No songs in James and the Giant Peach are world-beaters, but the dark yet charming “Family” comes closest.

167. The Court of Miracles

Paul Kandel, as the gypsy Clopin, is The Hunchback of Notre Dame’s secret weapon; his voice propels numbers like this one.

166. Best of Friends

Of the five songs in The Fox and the Hound, the twinkly “Best of Friends,” performed by Pearl Bailey, is the standout.

165. The Gift of Beauty and Song/Maleficent Appears/True Love Conquers All

Like another of the film’s songs higher on the list, this hazy piece has the tone of a half-remembered dream.

164. Johnny Fedora and Alice Bluebonnet

The Andrews Sisters’ voices are what make this song, about a pair of hats in love with each other, work.

163. It’s Not Easy

Sean Marshall sings his heart out on “It’s Not Easy,” but even if he wasn’t duetting with Helen Reddy, who saves the song, it’d be rough to hear.

162. When Can I See You Again?

Wreck-It Ralph takes its thematic cues from Toy Story, so of course the film only has a couple of songs, including this bouncy Owl City number that plays over the credits.

161. Poor Aurora/Sleeping Beauty

Though each choral number in Sleeping Beauty has a different theme, they feel interchangeable. “Poor Aurora/Sleeping Beauty” is one such number.

160. Strangers Like Me

The songs in Tarzan, with one exception, are solid, this ballad less so than the others.

159. The Backson Song

Winnie the Pooh and company get easily scared at not-at-all-terrifying things. Thus, we have the charming “The Backson Song,” where the characters presume a monster has eaten Christopher Robin.

158. Hail to the Princess Aurora

This upbeat march is repetitive, but the most memorably quick song in the early part of Sleeping Beauty.

157. Son of Man

“Son of Man” is most like a Phil Collins song in Tarzan as opposed to a Disney song. However, this works because of the propulsive percussion.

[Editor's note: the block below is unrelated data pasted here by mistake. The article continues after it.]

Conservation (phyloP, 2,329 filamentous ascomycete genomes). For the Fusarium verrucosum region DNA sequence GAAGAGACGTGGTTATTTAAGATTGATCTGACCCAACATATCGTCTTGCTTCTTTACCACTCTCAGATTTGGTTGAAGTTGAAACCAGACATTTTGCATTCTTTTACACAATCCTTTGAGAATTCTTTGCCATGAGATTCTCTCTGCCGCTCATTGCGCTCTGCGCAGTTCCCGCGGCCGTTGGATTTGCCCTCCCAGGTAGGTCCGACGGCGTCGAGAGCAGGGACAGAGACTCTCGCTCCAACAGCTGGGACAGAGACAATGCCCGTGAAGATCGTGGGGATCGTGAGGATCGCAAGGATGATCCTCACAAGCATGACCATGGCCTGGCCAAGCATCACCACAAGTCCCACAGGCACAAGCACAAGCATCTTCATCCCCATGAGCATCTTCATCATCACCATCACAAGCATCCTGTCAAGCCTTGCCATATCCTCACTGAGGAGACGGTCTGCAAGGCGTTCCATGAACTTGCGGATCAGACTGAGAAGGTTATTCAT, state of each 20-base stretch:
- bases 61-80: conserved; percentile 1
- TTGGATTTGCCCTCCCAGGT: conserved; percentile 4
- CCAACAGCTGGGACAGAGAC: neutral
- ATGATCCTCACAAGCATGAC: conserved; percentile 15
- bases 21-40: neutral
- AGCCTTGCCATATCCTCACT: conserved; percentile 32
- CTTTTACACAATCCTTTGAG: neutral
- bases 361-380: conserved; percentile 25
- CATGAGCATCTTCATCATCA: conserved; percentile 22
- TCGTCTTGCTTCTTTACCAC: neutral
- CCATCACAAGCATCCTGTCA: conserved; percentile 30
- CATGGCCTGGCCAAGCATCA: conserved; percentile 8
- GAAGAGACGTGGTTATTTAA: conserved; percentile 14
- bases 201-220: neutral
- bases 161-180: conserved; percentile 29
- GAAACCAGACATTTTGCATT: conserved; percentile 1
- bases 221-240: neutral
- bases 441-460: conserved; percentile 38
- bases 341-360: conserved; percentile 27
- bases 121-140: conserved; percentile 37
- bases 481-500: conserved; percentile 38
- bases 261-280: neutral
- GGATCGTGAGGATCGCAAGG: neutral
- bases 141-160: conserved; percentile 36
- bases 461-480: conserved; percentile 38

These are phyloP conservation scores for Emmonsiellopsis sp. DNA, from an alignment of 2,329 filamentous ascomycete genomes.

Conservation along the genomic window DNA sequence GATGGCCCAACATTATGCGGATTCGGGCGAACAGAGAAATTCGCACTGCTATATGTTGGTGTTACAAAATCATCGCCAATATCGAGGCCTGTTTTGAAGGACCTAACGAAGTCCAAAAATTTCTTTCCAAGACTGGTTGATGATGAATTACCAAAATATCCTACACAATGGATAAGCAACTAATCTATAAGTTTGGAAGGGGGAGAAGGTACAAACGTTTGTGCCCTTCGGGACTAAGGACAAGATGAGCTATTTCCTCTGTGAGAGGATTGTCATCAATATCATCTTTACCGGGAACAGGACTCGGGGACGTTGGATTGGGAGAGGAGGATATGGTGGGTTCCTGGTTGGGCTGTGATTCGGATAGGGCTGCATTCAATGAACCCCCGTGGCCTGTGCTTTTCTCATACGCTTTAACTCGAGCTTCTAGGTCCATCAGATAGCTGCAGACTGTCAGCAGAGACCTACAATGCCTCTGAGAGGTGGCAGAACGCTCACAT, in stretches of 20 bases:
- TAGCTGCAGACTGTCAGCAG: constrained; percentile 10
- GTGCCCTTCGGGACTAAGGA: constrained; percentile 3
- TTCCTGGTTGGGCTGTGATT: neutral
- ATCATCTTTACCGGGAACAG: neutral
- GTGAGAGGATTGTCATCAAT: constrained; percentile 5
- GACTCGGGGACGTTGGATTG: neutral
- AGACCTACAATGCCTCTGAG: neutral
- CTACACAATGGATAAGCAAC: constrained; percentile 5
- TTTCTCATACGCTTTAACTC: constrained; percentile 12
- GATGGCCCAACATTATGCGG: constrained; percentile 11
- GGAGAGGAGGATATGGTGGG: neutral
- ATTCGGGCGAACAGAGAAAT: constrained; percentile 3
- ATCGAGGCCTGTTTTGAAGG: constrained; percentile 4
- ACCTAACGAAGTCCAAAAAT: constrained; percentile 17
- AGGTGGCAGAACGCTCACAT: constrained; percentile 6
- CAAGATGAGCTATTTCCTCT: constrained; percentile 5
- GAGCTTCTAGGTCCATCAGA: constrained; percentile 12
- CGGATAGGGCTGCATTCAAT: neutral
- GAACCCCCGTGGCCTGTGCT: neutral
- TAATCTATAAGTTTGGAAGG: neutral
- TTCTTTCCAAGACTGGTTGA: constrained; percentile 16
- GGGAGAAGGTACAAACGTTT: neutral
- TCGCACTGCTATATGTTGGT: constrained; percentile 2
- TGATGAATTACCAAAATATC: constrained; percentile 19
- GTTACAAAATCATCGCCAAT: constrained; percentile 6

156. A Very Important Thing To Do

Winnie the Pooh is a short Disney feature, so its songs are brief. “A Very Important Thing To Do” is appropriately staccato, fueled by Zooey Deschanel’s soothing tones.

155. I See the Light

This sweet duet occurs at a moment of deep connection for Rapunzel and Flynn Rider. It looks great! But this doesn’t stand up that well to other Disney duets.

154. Gonna Take You There

It makes sense for The Princess and the Frog to feature a zydeco-tinged song, considering its setting. Jim Cummings, as chatty lightning bug Ray, gets the Cajun accent, but this one’s pretty slight.

153. Love

This isn’t the best Disney romantic number played over images of Robin Hood and Maid Marian frolicking, but it has a hazy sweetness.

152. Baia

The charm of The Three Caballeros comes from how it captures the spirit of Latin America. “Baia,” a swooning ballad with a thrilling vamp that shifts to an upbeat rhythm, evokes this spirit at its best.

151. The Three Caballeros

The title song to the 1944 package film is as bouncy and Latin-tinged as promised.

150. Perfect World

“Perfect World,” a slyly narcissistic song for the title character of The Emperor’s New Groove, is the film’s best, performed with brio by Tom Jones.

149. Heaven’s Light

You may be more familiar with the song after “Heaven’s Light,” which Quasimodo sings tenderly after falling for the gypsy Esmeralda. But Tom Hulce’s delicate voice provides it a welcome grace.

148. Two Worlds

Phil Collins’ work on Tarzan vastly outshines what he did with Brother Bear. This isn’t the film’s best song, but encapsulates its themes well.

147. Ma Belle Evangeline

As goofy as this love song is — a lighting bug sings to his true love, a shining star in the night sky — Jim Cummings and trumpeter Terence Blanchard make it work.

146. All I Want

This song’s sorrowful tones are arresting, without being a slog. Within the context of Song of the South, it comes at a high point of melodrama, but works on its own.

Continue Reading All 368 Animated Disney Songs Ranked >>